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wanderlust: Garden Route, Multi-Country - 2003-08-12

#3 - Garden Route

TRAVEL DOES WHAT GOOD NOVELISTS ALSO DO TO THE LIFE OF EVERYDAY, PLACING IT LIKE A PICTURE IN ITS FRAME OR A GEM IN ITS SETTING, SO THAT THE INTRINSIC QUALITIES ARE MADE MORE CLEAR. TRAVEL DOES THIS WITH THE VERY STUFF THAT EVERYDAY LIFE IS MADE OF, GIVING TO IT THE SHARP CONTOUR AND MEANING OF ART.
--Freya Stark

“FIVE!!!” screamed the crowd of 20 over the 10 knot wind…..

“FOUR!!!”

“THREE!!!”

“TWO!!!”

“ONE!!!”

“BUUUUUNN!!!!”

I didn’t hear the rest as I exploded off the platform using my 14 years of competitive swimming experience. I lifted my head up and out, tightened my thighs and calves and thrust my arms into a perfect swan dive formation. The only problem was I was not diving into a swimming pool.

Far from it.

I had just launched myself out into the open chasm beneath the bridge. The only thing between myself and the canyon floor 216m (710 feet) below was the stuff we breathe - air…..

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I left Cape Town 5 days prior and was getting my fill of adrenaline in South Africa’s scenic Garden Route. Before setting out from South Africa’s 2nd largest city, I spent a day exploring the Cape of Good Nature Reserve with my excellent host-become-tour guide, Jan. En route to the park, we stopped at the quaint villages along the coast to admire the bold surfers braving the frigid Atlantic in Muizenberg then visited the town of Boulders, adequately named after it most distinguishable natural feature. In 1989, to the tiny village’s tourist office delight, 3000 African penguins declared the local beach their home. The village soon became a must stop for every tourist bus heading to the Nature Reserve. After about an hour of watching the little guys waddle around in their tuxedos we were on our way.

Paying the admission fee, we drove directly to the Cape of Good Hope, clambered up the rocky outcropping while battling 25-knot winds and partook in the obligatory photo-opp. Jan took off in his car to meet me on the other side of the Reserve while I walked along a 3-km well-beaten path. After about 1 km, the path came to a fork. The trail to the right dropped down 150 meters to a small cove with a white sandy beach surrounded by some of the largest sea cliffs in the world, towering 250 meters skyward from the dark blue Atlantic. The cliffs and inhospitable coastline brought back memories of the Portuguese coast. After a picnic lunch and more exploring, we headed back to Cape Town not before seeing hundreds of ostriches, rock hyraxes (‘dassies’) and baboons that were wreaking havoc on cars in the parking lot.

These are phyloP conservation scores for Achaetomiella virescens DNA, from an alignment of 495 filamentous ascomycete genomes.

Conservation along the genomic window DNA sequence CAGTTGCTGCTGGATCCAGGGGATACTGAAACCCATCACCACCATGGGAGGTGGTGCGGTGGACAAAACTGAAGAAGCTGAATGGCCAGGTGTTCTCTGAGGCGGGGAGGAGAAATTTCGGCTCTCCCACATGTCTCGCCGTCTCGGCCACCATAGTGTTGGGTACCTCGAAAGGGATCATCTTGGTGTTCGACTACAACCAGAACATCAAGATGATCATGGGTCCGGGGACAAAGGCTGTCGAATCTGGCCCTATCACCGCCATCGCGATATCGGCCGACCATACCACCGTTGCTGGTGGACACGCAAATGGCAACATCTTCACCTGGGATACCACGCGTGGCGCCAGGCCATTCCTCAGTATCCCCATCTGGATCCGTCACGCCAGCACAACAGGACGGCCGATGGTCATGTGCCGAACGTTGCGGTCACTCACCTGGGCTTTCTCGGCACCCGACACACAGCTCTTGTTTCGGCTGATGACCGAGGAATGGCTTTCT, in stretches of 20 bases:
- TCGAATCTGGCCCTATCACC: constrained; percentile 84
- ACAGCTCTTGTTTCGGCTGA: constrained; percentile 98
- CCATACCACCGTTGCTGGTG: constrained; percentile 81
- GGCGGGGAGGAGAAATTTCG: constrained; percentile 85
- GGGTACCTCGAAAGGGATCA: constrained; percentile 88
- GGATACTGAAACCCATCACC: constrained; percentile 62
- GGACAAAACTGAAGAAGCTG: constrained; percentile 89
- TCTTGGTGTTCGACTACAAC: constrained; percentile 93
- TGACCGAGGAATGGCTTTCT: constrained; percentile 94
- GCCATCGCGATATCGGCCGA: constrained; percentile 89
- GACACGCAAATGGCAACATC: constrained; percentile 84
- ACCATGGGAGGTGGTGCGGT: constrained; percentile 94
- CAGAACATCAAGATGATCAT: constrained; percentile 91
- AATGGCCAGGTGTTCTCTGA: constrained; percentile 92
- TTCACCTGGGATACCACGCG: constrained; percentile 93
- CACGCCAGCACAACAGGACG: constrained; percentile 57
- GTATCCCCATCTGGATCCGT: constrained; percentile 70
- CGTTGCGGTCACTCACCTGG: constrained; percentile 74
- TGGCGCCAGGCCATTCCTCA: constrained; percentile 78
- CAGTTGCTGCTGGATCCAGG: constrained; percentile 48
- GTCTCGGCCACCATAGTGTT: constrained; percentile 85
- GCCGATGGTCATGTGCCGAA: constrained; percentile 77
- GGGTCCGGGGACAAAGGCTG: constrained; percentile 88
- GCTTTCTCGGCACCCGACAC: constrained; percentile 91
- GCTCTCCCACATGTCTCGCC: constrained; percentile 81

The next morning I caught a ferry to visit Robben Island, South Africa’s answer to Alcatraz that held the country’s most feared prisoners for over 400 years. Robben Island was put on the international map however, during the brutal years of Apartheid, when it housed the most ‘dangerous’ enemies of the state, most notably Nelson Mandela. Soon after the fall of Apartheid in 1994, it was decided to keep Robben Island intact and turn it into a museum.

WHERE WE WILL NOT FORGET THE BRUTALITY OF APARTHEID, WE WILL NOT WANT ROBBEN ISLAND TO BE A MONUMENT OF OUT HARDSHIPS AND SUFFERING. WE WOULD WANT IT TO BE A TRIUMPH OF THE HUMAN SPIRIT AGAINST THE FORCES OF EVIL; A TRIUMPH OF WISDOM AND LARGENESS OF SPIRIT AGAINST SMALL MINDS AND PETTINESS; A TRIUMPH OF COURAGE AND DETERMINATION OVER HUMAN FRAILTY AND WEAKNESS
-- Ahmed Kathrada, 1993

It was a cold, wet and misty morning and the fog did not allow us to see the mainland, 10 miles away. The weather made the cold darkness radiating from the inner walls of the maximum-security prison that much more profound. Our tour guide began by saying that he had been a prisoner for 18 years for resisting Apartheid. From first hand experience, he told us about daily life in the prison. He made it a point to stress that the prisoners did not sit in their cells and simply wait out their sentences. It was the idea of Nelson Mandela to turn the prison into a university with ‘Each one, Teach one’ as their motto. The prisoners would teach each other in secret and many political prisoners who came to the island with no more than a 3rd or 4th grade education, left with a High School degree. Many of the inmates who received their education behind Robben Island’s steel bars, would later go on to lead the new, free South Africa in the years to come. As the 2-½ hour tour came to a close, we walked down the solitary confinement cellblock and 45 people stood deathly quiet as we solemnly stared into Nelson’s Mandela’s 5 x 5 cage of 18 years. The experience was one I will never forget.

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CITIES ARE FULL OF THOSE WHO HAVE BEEN CAUGHT IN MONTHLY PAYMENTS FOR AVOCADO GREEN FURNITURE SETS.
-- Laurel Lee, Godspeed